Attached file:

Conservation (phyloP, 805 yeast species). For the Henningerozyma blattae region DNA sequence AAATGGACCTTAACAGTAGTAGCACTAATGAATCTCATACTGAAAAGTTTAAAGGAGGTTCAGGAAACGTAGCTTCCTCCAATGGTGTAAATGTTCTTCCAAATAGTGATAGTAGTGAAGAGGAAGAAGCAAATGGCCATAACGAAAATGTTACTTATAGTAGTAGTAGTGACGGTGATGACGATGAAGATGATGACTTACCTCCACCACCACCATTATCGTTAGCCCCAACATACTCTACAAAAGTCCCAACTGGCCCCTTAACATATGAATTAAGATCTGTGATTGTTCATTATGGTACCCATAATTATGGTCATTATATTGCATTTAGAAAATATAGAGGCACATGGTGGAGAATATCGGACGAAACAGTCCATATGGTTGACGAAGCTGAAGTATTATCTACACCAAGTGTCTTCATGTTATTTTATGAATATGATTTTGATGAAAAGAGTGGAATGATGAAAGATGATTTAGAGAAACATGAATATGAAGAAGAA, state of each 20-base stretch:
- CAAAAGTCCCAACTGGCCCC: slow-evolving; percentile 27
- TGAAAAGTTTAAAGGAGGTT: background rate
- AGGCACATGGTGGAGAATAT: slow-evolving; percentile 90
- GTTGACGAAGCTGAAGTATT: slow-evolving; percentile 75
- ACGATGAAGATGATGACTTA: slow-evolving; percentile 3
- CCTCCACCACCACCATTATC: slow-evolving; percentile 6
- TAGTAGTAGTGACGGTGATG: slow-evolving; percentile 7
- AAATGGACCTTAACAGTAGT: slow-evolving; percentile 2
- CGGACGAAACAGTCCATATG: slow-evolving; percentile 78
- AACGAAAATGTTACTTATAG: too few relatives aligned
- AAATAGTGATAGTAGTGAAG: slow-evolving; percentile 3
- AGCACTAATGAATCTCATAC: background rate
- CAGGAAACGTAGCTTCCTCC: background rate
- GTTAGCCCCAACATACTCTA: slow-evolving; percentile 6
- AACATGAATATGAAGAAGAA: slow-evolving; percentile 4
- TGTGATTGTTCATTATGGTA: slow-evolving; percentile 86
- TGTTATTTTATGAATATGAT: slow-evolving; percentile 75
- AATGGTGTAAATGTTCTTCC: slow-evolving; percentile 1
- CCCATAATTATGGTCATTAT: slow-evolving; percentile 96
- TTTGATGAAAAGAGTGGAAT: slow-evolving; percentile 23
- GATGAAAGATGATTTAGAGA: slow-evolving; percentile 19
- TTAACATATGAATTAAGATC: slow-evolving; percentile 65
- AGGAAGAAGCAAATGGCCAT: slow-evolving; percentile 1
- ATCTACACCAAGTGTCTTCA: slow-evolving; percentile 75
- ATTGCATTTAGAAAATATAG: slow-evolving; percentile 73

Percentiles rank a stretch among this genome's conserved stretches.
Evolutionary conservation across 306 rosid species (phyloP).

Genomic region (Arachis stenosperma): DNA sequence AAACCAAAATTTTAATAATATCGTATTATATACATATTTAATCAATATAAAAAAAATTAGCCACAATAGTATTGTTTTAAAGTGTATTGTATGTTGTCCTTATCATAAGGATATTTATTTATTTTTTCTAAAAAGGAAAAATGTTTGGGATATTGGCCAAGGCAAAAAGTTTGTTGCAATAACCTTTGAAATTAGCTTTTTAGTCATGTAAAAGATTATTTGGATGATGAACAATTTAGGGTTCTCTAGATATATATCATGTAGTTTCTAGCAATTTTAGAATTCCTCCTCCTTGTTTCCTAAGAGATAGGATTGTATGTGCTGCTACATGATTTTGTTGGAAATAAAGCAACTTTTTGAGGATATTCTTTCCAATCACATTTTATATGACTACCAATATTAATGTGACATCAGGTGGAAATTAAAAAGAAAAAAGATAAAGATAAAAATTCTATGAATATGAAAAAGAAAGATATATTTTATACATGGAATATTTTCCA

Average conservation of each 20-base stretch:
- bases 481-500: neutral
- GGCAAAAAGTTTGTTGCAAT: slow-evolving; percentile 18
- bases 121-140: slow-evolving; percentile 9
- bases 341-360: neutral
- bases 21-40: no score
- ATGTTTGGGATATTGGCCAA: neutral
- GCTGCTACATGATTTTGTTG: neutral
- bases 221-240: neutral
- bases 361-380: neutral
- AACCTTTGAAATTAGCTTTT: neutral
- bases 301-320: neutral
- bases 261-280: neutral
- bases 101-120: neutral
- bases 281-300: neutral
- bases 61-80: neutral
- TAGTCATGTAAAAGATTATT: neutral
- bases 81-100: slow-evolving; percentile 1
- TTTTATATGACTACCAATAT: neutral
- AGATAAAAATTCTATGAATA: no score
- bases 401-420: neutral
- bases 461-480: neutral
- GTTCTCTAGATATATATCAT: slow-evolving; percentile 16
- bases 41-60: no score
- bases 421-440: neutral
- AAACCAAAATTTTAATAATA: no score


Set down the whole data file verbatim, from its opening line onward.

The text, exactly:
Conservation (phyloP, 805 yeast species). For the Henningerozyma blattae region DNA sequence AAATGGACCTTAACAGTAGTAGCACTAATGAATCTCATACTGAAAAGTTTAAAGGAGGTTCAGGAAACGTAGCTTCCTCCAATGGTGTAAATGTTCTTCCAAATAGTGATAGTAGTGAAGAGGAAGAAGCAAATGGCCATAACGAAAATGTTACTTATAGTAGTAGTAGTGACGGTGATGACGATGAAGATGATGACTTACCTCCACCACCACCATTATCGTTAGCCCCAACATACTCTACAAAAGTCCCAACTGGCCCCTTAACATATGAATTAAGATCTGTGATTGTTCATTATGGTACCCATAATTATGGTCATTATATTGCATTTAGAAAATATAGAGGCACATGGTGGAGAATATCGGACGAAACAGTCCATATGGTTGACGAAGCTGAAGTATTATCTACACCAAGTGTCTTCATGTTATTTTATGAATATGATTTTGATGAAAAGAGTGGAATGATGAAAGATGATTTAGAGAAACATGAATATGAAGAAGAA, state of each 20-base stretch:
- CAAAAGTCCCAACTGGCCCC: slow-evolving; percentile 27
- TGAAAAGTTTAAAGGAGGTT: background rate
- AGGCACATGGTGGAGAATAT: slow-evolving; percentile 90
- GTTGACGAAGCTGAAGTATT: slow-evolving; percentile 75
- ACGATGAAGATGATGACTTA: slow-evolving; percentile 3
- CCTCCACCACCACCATTATC: slow-evolving; percentile 6
- TAGTAGTAGTGACGGTGATG: slow-evolving; percentile 7
- AAATGGACCTTAACAGTAGT: slow-evolving; percentile 2
- CGGACGAAACAGTCCATATG: slow-evolving; percentile 78
- AACGAAAATGTTACTTATAG: too few relatives aligned
- AAATAGTGATAGTAGTGAAG: slow-evolving; percentile 3
- AGCACTAATGAATCTCATAC: background rate
- CAGGAAACGTAGCTTCCTCC: background rate
- GTTAGCCCCAACATACTCTA: slow-evolving; percentile 6
- AACATGAATATGAAGAAGAA: slow-evolving; percentile 4
- TGTGATTGTTCATTATGGTA: slow-evolving; percentile 86
- TGTTATTTTATGAATATGAT: slow-evolving; percentile 75
- AATGGTGTAAATGTTCTTCC: slow-evolving; percentile 1
- CCCATAATTATGGTCATTAT: slow-evolving; percentile 96
- TTTGATGAAAAGAGTGGAAT: slow-evolving; percentile 23
- GATGAAAGATGATTTAGAGA: slow-evolving; percentile 19
- TTAACATATGAATTAAGATC: slow-evolving; percentile 65
- AGGAAGAAGCAAATGGCCAT: slow-evolving; percentile 1
- ATCTACACCAAGTGTCTTCA: slow-evolving; percentile 75
- ATTGCATTTAGAAAATATAG: slow-evolving; percentile 73

Percentiles rank a stretch among this genome's conserved stretches.
Evolutionary conservation across 306 rosid species (phyloP).

Genomic region (Arachis stenosperma): DNA sequence AAACCAAAATTTTAATAATATCGTATTATATACATATTTAATCAATATAAAAAAAATTAGCCACAATAGTATTGTTTTAAAGTGTATTGTATGTTGTCCTTATCATAAGGATATTTATTTATTTTTTCTAAAAAGGAAAAATGTTTGGGATATTGGCCAAGGCAAAAAGTTTGTTGCAATAACCTTTGAAATTAGCTTTTTAGTCATGTAAAAGATTATTTGGATGATGAACAATTTAGGGTTCTCTAGATATATATCATGTAGTTTCTAGCAATTTTAGAATTCCTCCTCCTTGTTTCCTAAGAGATAGGATTGTATGTGCTGCTACATGATTTTGTTGGAAATAAAGCAACTTTTTGAGGATATTCTTTCCAATCACATTTTATATGACTACCAATATTAATGTGACATCAGGTGGAAATTAAAAAGAAAAAAGATAAAGATAAAAATTCTATGAATATGAAAAAGAAAGATATATTTTATACATGGAATATTTTCCA

Average conservation of each 20-base stretch:
- bases 481-500: neutral
- GGCAAAAAGTTTGTTGCAAT: slow-evolving; percentile 18
- bases 121-140: slow-evolving; percentile 9
- bases 341-360: neutral
- bases 21-40: no score
- ATGTTTGGGATATTGGCCAA: neutral
- GCTGCTACATGATTTTGTTG: neutral
- bases 221-240: neutral
- bases 361-380: neutral
- AACCTTTGAAATTAGCTTTT: neutral
- bases 301-320: neutral
- bases 261-280: neutral
- bases 101-120: neutral
- bases 281-300: neutral
- bases 61-80: neutral
- TAGTCATGTAAAAGATTATT: neutral
- bases 81-100: slow-evolving; percentile 1
- TTTTATATGACTACCAATAT: neutral
- AGATAAAAATTCTATGAATA: no score
- bases 401-420: neutral
- bases 461-480: neutral
- GTTCTCTAGATATATATCAT: slow-evolving; percentile 16
- bases 41-60: no score
- bases 421-440: neutral
- AAACCAAAATTTTAATAATA: no score